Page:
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Need ways of Accessing & Ascribing Anchors Better for Fine Grained Addressing

This is a fundamental issue that lies beneath all knowledge tools. I didn't understand the importance of what some people call "fine grained addressing" until studing it and learning from those that have studied it for much longer than I have. I hope I do this incredibly powerful idea justice with my description.

The current TWiki implementation suffers from a similar fundamental problem as do ALL web pages. While new HTML & HTTP mechanisms have come up to address this limitation, none have yet taken hold. The limitation is that the implementations have assumed a "knowledge unit" of a page or topic. This has certainly been one of the best and most clearly understood aspects of web technology. Without choosing exactly this knowledge unit, the web would not be what it is today. I believe this choice has enabled end-user understanding in ways that no other choice could have. The page/topic knowledge unit is clear, it's one big hunk loaded all at once to your computer via the browser. URLs are made up of server names and a hierarichal page name path. TWiki modifies this a bit in adding some "/cgi-bin/view/" stuff (see ShorterURLs) and a "TWiki web" name. The RCS tracks changes based on page/topic. TWiki follows the web convention. TWiki is very successful in important ways.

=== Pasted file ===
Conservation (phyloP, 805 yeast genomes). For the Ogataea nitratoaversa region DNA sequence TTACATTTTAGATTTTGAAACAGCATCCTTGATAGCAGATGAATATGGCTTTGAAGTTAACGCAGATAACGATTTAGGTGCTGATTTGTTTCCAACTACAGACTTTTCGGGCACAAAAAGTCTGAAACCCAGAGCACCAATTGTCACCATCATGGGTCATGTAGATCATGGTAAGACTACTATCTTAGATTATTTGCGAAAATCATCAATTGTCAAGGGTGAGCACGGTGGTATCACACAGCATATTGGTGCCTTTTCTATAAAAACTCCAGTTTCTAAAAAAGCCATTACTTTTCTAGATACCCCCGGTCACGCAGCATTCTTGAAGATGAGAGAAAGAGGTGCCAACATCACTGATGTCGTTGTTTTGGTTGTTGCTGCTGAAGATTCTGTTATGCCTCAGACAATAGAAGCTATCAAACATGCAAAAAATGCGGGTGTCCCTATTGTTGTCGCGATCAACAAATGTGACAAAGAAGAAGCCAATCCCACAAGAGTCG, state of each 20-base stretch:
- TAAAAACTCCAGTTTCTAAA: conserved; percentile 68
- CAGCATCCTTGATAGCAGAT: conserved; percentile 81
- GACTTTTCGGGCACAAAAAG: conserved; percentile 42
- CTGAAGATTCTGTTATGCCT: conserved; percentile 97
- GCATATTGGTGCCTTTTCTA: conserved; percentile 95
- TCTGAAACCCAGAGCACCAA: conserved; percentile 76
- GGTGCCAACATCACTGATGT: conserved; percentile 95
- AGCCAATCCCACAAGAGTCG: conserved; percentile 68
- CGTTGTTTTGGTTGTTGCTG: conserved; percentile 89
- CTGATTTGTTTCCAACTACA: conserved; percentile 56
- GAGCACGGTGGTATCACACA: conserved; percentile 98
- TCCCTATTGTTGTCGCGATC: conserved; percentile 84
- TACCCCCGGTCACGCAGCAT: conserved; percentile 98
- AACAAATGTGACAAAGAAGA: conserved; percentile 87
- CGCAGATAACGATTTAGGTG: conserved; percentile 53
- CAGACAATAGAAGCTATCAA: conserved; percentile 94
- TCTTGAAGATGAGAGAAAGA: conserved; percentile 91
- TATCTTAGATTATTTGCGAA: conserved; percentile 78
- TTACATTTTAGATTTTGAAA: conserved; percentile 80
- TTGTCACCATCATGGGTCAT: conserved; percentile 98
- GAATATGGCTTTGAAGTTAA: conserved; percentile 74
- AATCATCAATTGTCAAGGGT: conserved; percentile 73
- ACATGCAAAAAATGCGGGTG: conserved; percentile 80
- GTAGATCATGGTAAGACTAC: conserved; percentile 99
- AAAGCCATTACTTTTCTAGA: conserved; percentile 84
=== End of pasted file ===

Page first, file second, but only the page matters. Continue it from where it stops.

Anchors have come along to introduce the idea that you can also reference a particular place within an HTML page. These are appended to URLs with a # sign. However these are not assigned by default, they must be manually added. One project that has attempted to address this has been the development of a tool to parse a page and automatically add anchors and give the user little purple numbers so they are aware of these new anchors. I have proposed to integrate this tool with twiki via Plugins.PurplePluginDev.

All of these ideas have in mind the notion that an address is important. There are different ways of giving addresses, even for you own home you could say the third block from a particular corner which is a different address than your street address that may be entirely more useful in some circumstances.